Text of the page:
As part of Snark Week, we’ve been picking on Reign (the TV show about Mary Queen of Scots) for being particularly bad when it comes to having NO concept of historical accuracy in clothing. Mary recently got married (spoilers!), so of course there had to be a Wedding Dress. I was looking at photos of this dress, when I realized, “Hey! This is actually a pretty fabulous recreation of Mary Queen of Scots’ wedding portrait!” Read on, while I lay out my case:
First, the real Mary Queen of Scots, painted for her wedding to Francis II of France:
Now, there’s not a whole lot of Mary’s dress to go on there, so I’m guessing the filmmakers had to flesh things out with some other common portraits of Mary from around this age:
Now, let’s look at the wedding dress worn by the character of Mary in Reign:
Now at first glance, you might not see the historical sources in this dress, but hang on as I spell it out for you…
1. They are both non-bipedal!
Close study of the portraits of the real historical Mary Queen of Scots never show her legs (1). Clearly, she had some kind of deformity that made her non-bipedal (2). I’m not sure how she got around, but her gowns were all made to accommodate this (4) (of course, the Des Moines Iowa ambassador’s reports tell us that she was rolled around by a team of 4 oxen , but recent scholarship has cast doubt on this account ).
Now, look closely at the TV gown. The costumer cut the gown with the same wide, A-shaped skirt to make the actress look like she had the SAME deformity! So cool!
2. They both have heads with stuff on them.
Really, we shouldn’t understate the significance of this. The original Mary has hair that is styled AND wears a crown on top. The screen Mary? EXACTLY THE SAME.
3. They both wear earrings.
Look closely! BOTH HAVE JEWELS HANGING FROM HOOKS IN THEIR EARLOBES! I shit you not!
4. Both are wearing clothes made of FABRIC.
Mary’s real historical dress is probably made of linen with silk or wool (7). On screen, Mary’s gown could be silk or cotton, or it could be something synthetic. Nonetheless, both costumes are MADE OF FABRIC.
But it goes beyond that. See how the real historical Mary has a solid (red) part of her gown, with a white collar (called a partlet) worn above, filling in her upper chest area? The TV dress has a solid fabric from about the same point down, with a contrasting lace overlay filling in the Exact Same Area. Now THAT is some mad research skillz!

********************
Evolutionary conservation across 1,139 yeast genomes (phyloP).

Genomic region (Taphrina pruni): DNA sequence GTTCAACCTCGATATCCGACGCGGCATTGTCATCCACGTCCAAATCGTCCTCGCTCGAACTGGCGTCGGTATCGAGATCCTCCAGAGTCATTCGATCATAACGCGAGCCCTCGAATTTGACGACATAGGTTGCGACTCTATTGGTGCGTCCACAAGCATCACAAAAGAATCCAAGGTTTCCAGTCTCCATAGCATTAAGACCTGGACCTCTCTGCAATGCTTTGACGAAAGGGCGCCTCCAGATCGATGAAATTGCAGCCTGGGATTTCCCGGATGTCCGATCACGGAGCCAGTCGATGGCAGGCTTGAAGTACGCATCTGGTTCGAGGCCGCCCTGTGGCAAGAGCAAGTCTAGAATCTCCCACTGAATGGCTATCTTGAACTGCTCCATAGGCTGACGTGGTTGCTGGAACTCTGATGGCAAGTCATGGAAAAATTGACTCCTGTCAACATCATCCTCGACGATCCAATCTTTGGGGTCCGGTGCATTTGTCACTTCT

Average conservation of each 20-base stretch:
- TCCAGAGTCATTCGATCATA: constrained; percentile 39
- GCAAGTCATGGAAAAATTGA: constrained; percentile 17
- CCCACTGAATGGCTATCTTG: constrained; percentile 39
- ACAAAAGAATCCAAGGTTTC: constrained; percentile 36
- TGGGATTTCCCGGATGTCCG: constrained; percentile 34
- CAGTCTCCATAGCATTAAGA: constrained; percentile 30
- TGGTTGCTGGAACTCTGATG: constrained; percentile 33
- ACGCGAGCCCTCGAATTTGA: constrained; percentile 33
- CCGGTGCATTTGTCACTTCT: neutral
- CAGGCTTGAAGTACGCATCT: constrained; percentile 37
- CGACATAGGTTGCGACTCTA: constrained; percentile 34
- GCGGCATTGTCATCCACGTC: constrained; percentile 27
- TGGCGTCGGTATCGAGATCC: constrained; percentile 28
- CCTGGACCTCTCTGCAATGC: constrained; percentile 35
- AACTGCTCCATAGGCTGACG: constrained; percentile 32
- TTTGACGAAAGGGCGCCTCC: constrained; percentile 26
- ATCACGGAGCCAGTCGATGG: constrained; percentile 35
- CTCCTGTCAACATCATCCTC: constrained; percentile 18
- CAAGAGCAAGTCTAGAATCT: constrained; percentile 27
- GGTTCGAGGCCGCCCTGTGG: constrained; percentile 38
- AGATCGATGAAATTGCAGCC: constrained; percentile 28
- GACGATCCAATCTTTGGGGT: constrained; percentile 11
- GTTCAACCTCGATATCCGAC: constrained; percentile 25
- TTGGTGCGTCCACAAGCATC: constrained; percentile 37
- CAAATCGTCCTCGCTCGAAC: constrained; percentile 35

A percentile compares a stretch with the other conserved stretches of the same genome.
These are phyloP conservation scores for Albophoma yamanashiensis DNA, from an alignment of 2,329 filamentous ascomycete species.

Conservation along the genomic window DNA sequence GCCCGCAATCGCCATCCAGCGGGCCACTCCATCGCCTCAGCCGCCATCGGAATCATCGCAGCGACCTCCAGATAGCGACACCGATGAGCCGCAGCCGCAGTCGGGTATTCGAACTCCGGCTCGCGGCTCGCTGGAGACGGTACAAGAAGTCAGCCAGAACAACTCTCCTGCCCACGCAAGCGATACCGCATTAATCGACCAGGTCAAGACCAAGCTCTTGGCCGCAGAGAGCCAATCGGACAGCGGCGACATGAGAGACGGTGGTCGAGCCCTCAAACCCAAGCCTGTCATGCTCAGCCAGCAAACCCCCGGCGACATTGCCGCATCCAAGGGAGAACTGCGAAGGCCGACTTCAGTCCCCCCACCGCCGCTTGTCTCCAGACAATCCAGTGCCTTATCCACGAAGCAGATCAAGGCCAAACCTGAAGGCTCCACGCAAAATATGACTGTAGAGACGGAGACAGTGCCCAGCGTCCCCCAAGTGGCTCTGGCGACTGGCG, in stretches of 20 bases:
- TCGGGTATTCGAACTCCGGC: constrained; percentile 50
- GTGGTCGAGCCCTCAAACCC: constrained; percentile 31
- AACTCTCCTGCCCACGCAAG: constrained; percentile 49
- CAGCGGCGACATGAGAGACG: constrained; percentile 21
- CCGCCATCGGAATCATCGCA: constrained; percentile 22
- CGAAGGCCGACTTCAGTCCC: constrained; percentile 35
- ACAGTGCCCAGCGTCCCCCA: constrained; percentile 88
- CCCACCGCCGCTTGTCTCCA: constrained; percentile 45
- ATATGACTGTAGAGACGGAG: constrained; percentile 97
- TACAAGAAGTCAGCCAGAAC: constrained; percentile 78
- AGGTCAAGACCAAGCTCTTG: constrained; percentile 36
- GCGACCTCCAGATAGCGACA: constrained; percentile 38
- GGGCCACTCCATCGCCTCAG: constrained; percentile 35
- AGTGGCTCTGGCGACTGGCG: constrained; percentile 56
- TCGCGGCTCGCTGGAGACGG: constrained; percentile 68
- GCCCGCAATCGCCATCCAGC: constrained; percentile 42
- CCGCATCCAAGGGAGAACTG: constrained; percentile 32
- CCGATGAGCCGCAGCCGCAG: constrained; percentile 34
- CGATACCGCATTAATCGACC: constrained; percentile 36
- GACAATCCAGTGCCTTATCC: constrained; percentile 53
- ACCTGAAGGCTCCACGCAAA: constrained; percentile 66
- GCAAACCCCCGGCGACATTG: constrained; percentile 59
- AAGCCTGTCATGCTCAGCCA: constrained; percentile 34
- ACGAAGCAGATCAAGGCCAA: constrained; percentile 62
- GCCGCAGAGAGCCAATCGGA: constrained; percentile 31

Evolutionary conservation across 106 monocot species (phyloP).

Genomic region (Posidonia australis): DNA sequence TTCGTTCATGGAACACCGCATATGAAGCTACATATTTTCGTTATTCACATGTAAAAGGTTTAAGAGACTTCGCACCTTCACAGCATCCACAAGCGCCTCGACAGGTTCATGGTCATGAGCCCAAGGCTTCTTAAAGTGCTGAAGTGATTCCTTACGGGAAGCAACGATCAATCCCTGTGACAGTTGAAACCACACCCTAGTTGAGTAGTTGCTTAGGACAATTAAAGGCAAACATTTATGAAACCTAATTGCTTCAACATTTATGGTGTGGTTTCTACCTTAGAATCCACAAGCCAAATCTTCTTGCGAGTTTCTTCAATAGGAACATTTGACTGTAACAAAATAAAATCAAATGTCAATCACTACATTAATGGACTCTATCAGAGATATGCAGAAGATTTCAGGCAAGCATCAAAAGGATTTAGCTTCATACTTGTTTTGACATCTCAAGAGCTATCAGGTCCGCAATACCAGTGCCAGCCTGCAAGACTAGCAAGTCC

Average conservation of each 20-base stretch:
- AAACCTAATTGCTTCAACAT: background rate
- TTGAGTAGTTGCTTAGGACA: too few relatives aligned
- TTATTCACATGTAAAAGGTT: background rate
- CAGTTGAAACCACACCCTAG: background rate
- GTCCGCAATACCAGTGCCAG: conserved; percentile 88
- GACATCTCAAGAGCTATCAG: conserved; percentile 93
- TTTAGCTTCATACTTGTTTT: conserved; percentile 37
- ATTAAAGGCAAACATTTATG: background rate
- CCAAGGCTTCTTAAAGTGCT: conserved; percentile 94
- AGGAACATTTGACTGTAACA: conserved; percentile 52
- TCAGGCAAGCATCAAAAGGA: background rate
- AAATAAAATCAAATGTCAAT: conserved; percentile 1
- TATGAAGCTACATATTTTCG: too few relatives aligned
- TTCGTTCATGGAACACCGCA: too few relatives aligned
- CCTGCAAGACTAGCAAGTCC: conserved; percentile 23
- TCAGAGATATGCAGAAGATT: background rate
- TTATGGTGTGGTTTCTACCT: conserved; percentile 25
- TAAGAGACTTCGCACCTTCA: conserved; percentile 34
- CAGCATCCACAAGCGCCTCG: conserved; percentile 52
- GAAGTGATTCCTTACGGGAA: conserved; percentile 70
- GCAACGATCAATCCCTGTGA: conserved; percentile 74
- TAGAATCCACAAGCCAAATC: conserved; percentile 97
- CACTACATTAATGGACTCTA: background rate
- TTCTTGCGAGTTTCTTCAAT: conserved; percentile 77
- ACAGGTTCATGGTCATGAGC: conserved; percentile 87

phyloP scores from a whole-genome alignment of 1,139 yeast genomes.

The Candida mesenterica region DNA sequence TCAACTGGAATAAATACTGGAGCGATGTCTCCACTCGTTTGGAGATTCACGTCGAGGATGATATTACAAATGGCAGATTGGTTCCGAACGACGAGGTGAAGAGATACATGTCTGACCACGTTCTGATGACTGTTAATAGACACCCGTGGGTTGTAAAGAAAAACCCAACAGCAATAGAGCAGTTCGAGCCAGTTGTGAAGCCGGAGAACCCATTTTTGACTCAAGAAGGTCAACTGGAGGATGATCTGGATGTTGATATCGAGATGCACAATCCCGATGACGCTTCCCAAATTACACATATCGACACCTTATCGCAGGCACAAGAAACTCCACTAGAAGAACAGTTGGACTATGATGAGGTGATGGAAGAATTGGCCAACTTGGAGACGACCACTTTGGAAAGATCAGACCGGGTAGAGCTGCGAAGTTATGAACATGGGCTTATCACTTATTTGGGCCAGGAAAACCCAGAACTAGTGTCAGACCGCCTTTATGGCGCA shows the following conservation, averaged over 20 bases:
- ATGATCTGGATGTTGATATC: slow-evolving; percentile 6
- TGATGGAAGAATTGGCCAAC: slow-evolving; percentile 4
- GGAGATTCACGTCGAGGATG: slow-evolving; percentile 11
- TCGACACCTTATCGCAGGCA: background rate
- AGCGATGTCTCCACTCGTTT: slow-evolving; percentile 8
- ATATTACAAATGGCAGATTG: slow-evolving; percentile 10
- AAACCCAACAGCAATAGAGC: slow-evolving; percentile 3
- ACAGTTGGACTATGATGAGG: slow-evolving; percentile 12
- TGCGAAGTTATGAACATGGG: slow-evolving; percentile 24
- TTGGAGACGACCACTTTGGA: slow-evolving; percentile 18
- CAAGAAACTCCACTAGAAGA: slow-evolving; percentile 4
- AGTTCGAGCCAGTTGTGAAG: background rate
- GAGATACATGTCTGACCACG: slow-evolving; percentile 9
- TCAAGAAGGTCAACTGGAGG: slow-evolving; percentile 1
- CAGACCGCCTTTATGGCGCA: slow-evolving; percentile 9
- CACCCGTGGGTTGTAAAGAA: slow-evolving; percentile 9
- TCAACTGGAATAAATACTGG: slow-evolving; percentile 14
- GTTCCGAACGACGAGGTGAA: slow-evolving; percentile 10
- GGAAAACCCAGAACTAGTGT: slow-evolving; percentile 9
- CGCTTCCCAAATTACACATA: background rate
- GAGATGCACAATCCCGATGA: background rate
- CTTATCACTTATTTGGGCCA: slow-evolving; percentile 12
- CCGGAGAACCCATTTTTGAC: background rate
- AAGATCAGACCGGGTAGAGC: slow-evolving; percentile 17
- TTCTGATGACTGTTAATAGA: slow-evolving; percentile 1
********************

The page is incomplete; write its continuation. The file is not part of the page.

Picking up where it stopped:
Also, don’t forget that BOTH of the relevant extant 16th century dresses — the Great Bog Dress of Antarctica, AND the Hortense of AssEndOfNowhere Effigy Gown — are made of… you guessed it! FABRIC (8)!
5. Both dresses have sleeves.
That’s right, bitches. You see that fabric covering the real Mary’s arms all the way down to the wrist? We know from wardrobe accounts that Mary had rampaging eczema, causing her to always cover her arms (9). Well, TV Mary has the SAME SLEEVES covering her arms! BOO YAH.
Also, let’s pause to note that both are wearing shiny belts around their waist, which in the 16th century was used to keep a lady’s Wandering Womb in place (10). COINCIDENCE? I THINK NOT!
6. Both are wearing RINGS.
Okay, piece de resistance time: Both the historical Mary AND the TV Mary are wearing GOLD RINGS. Historically, these were used to keep ones fingers attached in an era of rampant leprosy. Granted, the rings are on different fingers, but I think we can allow a bit of artistic license here as no one is sure of exactly how much leprosy the real Mary QoS had.
I think anyone could see through this deeply and thoroughly researched article that the wedding dress worn by Mary in the TV show Reign is firmly drawn upon the historical portraiture of Mary Queen of Scots from her lifetime. Clearly the filmmakers were seriously committed to an accurate portrayal of Mary, ensuring that generations of young women will better understand the politics of the era and the influence of queens regnant in the Renaissance.
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